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    Making Recovery TangibleAdolescents aren’t usually thrilled to be in treatment for substance abuse. Many adolescents don’t even believe they have a problem — it’s their parents who want them to get sober. If the adolescent isn’t keen on the idea of recovery, it can be difficult to keep them engaged in treatment. As a professional, you can make recovery a bit more tangible for your adolescent client. Getting them on board, interested, and engaged in their recovery isn’t always an easy task, but it’s crucial for a successful recovery.

    Treatment Should Be Personalized

    If your treatment isn’t tailored to the adolescent client that you’re working with, you aren’t going to reach the adolescent when it counts. Individualized treatment is so important for each adolescent that you work with. Everyone comes to treatment with their own story. Some adolescents will have a background rooted in trauma, while others deal with co-occurring mental disorders. Beyond their background, it’s also important to connect with the adolescent you are treating on a personal level. The more you understand what they are passionate about, the easier it will be to help tie those passions into treatment.

    Treatment Should Be Engaging

    Along with individualized treatment, you should also try to make the process as engaging as possible for the adolescent. If you’re only getting management and compliance from your adolescent client, that is the bare minimum. If this is the case, they aren’t engaged in their treatment at all. To help make their recovery more tangible, try to tie the recovery to their future. What does the adolescent want their future to look like? How can they achieve their goals? What things do they see as roadblocks to their goals? How can you help them bolster their healthy coping skills, so that they can reach — or even exceed — their goals?

    Some adolescents might not have any concrete future plans or goals. In your treatment, you can help them identify places where they want to be more successful. Encouraging them to create goals is a great way to keep them engaged in their treatment.

    Goals Must Be SMART

    Some adolescents dream of becoming a doctor or professional athlete, but they often don’t consider the small daily steps it takes to build up to the accomplishment of achieving those dreams. If your adolescent client is serious about these dreams, you can help them identify ways to start making meaningful changes that can help propel them toward their dreams. One way to help make their dream — and overall recovery — more tangible is to create goals that are SMART (specific, measurable, attainable, realistic, and timely).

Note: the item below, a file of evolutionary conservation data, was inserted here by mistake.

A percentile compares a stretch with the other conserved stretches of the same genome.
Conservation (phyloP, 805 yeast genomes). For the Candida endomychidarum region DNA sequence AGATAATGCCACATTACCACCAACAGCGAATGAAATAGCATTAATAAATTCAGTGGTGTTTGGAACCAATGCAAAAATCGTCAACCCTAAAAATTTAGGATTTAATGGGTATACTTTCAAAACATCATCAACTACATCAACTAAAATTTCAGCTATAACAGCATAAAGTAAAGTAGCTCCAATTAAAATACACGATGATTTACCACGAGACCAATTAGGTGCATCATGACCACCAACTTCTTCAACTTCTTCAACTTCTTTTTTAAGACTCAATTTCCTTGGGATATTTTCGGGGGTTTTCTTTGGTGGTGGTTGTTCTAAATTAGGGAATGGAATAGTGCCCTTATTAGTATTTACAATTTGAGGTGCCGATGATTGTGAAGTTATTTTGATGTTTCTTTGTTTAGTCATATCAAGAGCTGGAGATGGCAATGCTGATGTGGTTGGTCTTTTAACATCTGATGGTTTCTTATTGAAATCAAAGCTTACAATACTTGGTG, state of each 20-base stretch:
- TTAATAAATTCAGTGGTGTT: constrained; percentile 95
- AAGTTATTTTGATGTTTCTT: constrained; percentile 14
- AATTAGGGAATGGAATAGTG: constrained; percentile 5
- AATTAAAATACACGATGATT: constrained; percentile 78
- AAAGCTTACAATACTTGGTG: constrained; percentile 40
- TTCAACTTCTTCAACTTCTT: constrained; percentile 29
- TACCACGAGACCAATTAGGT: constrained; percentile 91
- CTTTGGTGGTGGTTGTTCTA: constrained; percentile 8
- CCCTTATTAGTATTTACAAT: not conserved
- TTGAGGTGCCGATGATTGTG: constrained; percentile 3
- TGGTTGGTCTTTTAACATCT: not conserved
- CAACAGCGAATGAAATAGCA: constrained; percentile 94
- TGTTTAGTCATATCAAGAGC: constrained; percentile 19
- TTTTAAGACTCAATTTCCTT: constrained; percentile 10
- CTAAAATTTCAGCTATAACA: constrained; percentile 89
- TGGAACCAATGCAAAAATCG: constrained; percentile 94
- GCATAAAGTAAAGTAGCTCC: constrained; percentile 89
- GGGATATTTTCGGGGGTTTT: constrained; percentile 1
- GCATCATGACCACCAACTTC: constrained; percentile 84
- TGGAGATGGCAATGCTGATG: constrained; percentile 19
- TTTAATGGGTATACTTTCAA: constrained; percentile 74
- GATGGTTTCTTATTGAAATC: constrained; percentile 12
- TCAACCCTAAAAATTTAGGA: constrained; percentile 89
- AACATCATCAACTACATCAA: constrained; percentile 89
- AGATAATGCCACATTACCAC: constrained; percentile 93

If your adolescent client is interested in sports and considers that to be something important to them, you can help them work on skills that will help them reach their goal of playing a sport at a higher level. If they want to be a serious athlete, they must understand that there are certain expectations of athletes. One major expectation is that athletes must be able to pass random drug tests. They also must possess a strong work ethic, be able to collaborate with a team, and control their emotions. While your adolescent client may not be able to do all of these at the beginning of their treatment, you can help them make changes to their lifestyle so these skills become attainable.

    Putting Goals Into Practice

    For example, if your adolescent client is using drugs recreationally, they can work on decreasing their drug use over a set period of time until they are no longer using. You can help with the specifics of making sure that this goal is specific, measurable, attainable, realistic, and timely. As for other goals, you can help your adolescent client work on making changes in their daily life that set them up for future success and keep them on the path they want to be on for the long term. If your adolescent client wants to increase their work ethic, teamwork skills, and emotional regulation, you can encourage them to create goals such as attending school and completing their work on time and to the best of their abilities, working on interpersonal relationship skills, and coping with their emotions in healthy and safe ways. The more you are able to keep the treatment personalized and engaged, the better success you will have with your adolescent client’s recovery.

    Lastly, it’s important that your adolescent client feels like they are setting these goals for themselves. Many adolescents don’t follow through with their treatment because they feel like their caregivers are pushing it onto them. It’s important to give your adolescent client the space they need to let their interests guide their goals. If the goals don’t have any meaning for them, there’s a good chance they won’t care about achieving them. Similarly, goals that are too broad can be difficult to accomplish because they don’t feel real to your adolescent client. By making sure that you hit all the important areas of successful goals, your adolescent client will feel more in control of their recovery.

    Sustain Recovery provides quality care to adolescents who are struggling with substance abuse and other co-occurring disorders. If you have any adolescent clients who could benefit from our programs, contact us for more information. We are here to help your adolescent clients achieve their goals and build a successful and sober future.

    To learn more, call Sustain Recovery today at (949) 407-9052.

I first met Sayeh in November of 2013 just after my 15 year old daughter had been admitted to a residential treatment program. As part of the program I was required to attend 2-3 AlAnon meetings a week. Sayeh attended the same AlAnon meetings as well as Alumni events as I. It soon became apparent to me that Sayeh had a heart for recovery, program, and God. When I was encouraged to get a sponsor I didn’t hesitate. Dependable, respectful, kind and generous of spirit, she exudes an inner peace that I hope to achieve with her loving guidance, as I work my own program. She is patient, & full of wisdom that she is always happy to share with her sponsees and fellow parents. I am so grateful our journeys brought us together.